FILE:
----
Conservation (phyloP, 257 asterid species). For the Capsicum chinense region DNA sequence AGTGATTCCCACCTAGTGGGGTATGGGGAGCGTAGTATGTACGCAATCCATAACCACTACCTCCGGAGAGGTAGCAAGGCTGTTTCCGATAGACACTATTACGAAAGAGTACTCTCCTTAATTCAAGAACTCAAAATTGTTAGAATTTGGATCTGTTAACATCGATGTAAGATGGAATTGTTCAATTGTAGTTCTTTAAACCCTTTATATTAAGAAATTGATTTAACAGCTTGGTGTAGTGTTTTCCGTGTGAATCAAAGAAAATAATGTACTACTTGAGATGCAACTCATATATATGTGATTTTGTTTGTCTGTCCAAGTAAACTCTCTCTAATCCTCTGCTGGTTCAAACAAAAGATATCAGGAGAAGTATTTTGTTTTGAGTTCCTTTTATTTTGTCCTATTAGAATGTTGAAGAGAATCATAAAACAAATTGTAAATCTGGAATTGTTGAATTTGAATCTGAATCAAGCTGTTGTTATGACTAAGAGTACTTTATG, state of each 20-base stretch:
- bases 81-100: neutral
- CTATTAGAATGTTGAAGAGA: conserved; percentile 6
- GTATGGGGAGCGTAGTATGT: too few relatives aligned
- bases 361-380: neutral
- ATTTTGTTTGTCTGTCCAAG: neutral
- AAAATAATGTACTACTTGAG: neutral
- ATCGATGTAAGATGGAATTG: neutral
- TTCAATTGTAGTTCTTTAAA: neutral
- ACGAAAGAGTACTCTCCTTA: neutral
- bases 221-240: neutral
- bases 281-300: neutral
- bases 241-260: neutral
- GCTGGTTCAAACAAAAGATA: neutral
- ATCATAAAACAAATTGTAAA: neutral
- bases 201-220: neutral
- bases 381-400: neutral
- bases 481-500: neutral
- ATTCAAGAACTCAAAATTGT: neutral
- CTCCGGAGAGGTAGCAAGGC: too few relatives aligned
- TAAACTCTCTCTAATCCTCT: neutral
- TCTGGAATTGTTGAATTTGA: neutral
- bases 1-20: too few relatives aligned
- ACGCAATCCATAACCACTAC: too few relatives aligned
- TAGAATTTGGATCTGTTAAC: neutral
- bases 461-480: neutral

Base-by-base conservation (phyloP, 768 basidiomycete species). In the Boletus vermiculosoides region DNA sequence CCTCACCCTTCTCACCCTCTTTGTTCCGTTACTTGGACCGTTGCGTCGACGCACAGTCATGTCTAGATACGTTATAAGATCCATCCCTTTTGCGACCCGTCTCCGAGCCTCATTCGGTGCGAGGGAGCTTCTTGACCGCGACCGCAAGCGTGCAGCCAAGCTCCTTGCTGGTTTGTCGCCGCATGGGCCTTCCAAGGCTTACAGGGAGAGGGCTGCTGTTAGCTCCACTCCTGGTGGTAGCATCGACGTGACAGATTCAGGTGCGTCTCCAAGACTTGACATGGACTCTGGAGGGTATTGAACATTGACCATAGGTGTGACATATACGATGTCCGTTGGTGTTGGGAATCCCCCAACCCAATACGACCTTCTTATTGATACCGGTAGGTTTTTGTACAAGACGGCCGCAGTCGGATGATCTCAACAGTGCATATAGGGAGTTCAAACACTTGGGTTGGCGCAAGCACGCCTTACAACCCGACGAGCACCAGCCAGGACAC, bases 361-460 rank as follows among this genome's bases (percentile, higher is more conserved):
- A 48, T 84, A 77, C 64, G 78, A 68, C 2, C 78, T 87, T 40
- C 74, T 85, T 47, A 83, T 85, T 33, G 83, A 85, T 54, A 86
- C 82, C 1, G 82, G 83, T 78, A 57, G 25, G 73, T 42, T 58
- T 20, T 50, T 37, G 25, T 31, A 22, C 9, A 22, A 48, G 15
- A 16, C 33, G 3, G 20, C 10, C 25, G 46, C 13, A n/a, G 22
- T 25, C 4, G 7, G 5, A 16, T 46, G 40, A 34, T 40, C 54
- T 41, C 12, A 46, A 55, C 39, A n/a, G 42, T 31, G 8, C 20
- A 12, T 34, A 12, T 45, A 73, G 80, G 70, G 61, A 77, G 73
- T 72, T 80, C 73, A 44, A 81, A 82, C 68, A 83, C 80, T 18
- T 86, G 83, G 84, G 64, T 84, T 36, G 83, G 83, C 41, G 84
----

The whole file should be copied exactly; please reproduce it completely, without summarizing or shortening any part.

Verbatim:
Conservation (phyloP, 257 asterid species). For the Capsicum chinense region DNA sequence AGTGATTCCCACCTAGTGGGGTATGGGGAGCGTAGTATGTACGCAATCCATAACCACTACCTCCGGAGAGGTAGCAAGGCTGTTTCCGATAGACACTATTACGAAAGAGTACTCTCCTTAATTCAAGAACTCAAAATTGTTAGAATTTGGATCTGTTAACATCGATGTAAGATGGAATTGTTCAATTGTAGTTCTTTAAACCCTTTATATTAAGAAATTGATTTAACAGCTTGGTGTAGTGTTTTCCGTGTGAATCAAAGAAAATAATGTACTACTTGAGATGCAACTCATATATATGTGATTTTGTTTGTCTGTCCAAGTAAACTCTCTCTAATCCTCTGCTGGTTCAAACAAAAGATATCAGGAGAAGTATTTTGTTTTGAGTTCCTTTTATTTTGTCCTATTAGAATGTTGAAGAGAATCATAAAACAAATTGTAAATCTGGAATTGTTGAATTTGAATCTGAATCAAGCTGTTGTTATGACTAAGAGTACTTTATG, state of each 20-base stretch:
- bases 81-100: neutral
- CTATTAGAATGTTGAAGAGA: conserved; percentile 6
- GTATGGGGAGCGTAGTATGT: too few relatives aligned
- bases 361-380: neutral
- ATTTTGTTTGTCTGTCCAAG: neutral
- AAAATAATGTACTACTTGAG: neutral
- ATCGATGTAAGATGGAATTG: neutral
- TTCAATTGTAGTTCTTTAAA: neutral
- ACGAAAGAGTACTCTCCTTA: neutral
- bases 221-240: neutral
- bases 281-300: neutral
- bases 241-260: neutral
- GCTGGTTCAAACAAAAGATA: neutral
- ATCATAAAACAAATTGTAAA: neutral
- bases 201-220: neutral
- bases 381-400: neutral
- bases 481-500: neutral
- ATTCAAGAACTCAAAATTGT: neutral
- CTCCGGAGAGGTAGCAAGGC: too few relatives aligned
- TAAACTCTCTCTAATCCTCT: neutral
- TCTGGAATTGTTGAATTTGA: neutral
- bases 1-20: too few relatives aligned
- ACGCAATCCATAACCACTAC: too few relatives aligned
- TAGAATTTGGATCTGTTAAC: neutral
- bases 461-480: neutral

Base-by-base conservation (phyloP, 768 basidiomycete species). In the Boletus vermiculosoides region DNA sequence CCTCACCCTTCTCACCCTCTTTGTTCCGTTACTTGGACCGTTGCGTCGACGCACAGTCATGTCTAGATACGTTATAAGATCCATCCCTTTTGCGACCCGTCTCCGAGCCTCATTCGGTGCGAGGGAGCTTCTTGACCGCGACCGCAAGCGTGCAGCCAAGCTCCTTGCTGGTTTGTCGCCGCATGGGCCTTCCAAGGCTTACAGGGAGAGGGCTGCTGTTAGCTCCACTCCTGGTGGTAGCATCGACGTGACAGATTCAGGTGCGTCTCCAAGACTTGACATGGACTCTGGAGGGTATTGAACATTGACCATAGGTGTGACATATACGATGTCCGTTGGTGTTGGGAATCCCCCAACCCAATACGACCTTCTTATTGATACCGGTAGGTTTTTGTACAAGACGGCCGCAGTCGGATGATCTCAACAGTGCATATAGGGAGTTCAAACACTTGGGTTGGCGCAAGCACGCCTTACAACCCGACGAGCACCAGCCAGGACAC, bases 361-460 rank as follows among this genome's bases (percentile, higher is more conserved):
- A 48, T 84, A 77, C 64, G 78, A 68, C 2, C 78, T 87, T 40
- C 74, T 85, T 47, A 83, T 85, T 33, G 83, A 85, T 54, A 86
- C 82, C 1, G 82, G 83, T 78, A 57, G 25, G 73, T 42, T 58
- T 20, T 50, T 37, G 25, T 31, A 22, C 9, A 22, A 48, G 15
- A 16, C 33, G 3, G 20, C 10, C 25, G 46, C 13, A n/a, G 22
- T 25, C 4, G 7, G 5, A 16, T 46, G 40, A 34, T 40, C 54
- T 41, C 12, A 46, A 55, C 39, A n/a, G 42, T 31, G 8, C 20
- A 12, T 34, A 12, T 45, A 73, G 80, G 70, G 61, A 77, G 73
- T 72, T 80, C 73, A 44, A 81, A 82, C 68, A 83, C 80, T 18
- T 86, G 83, G 84, G 64, T 84, T 36, G 83, G 83, C 41, G 84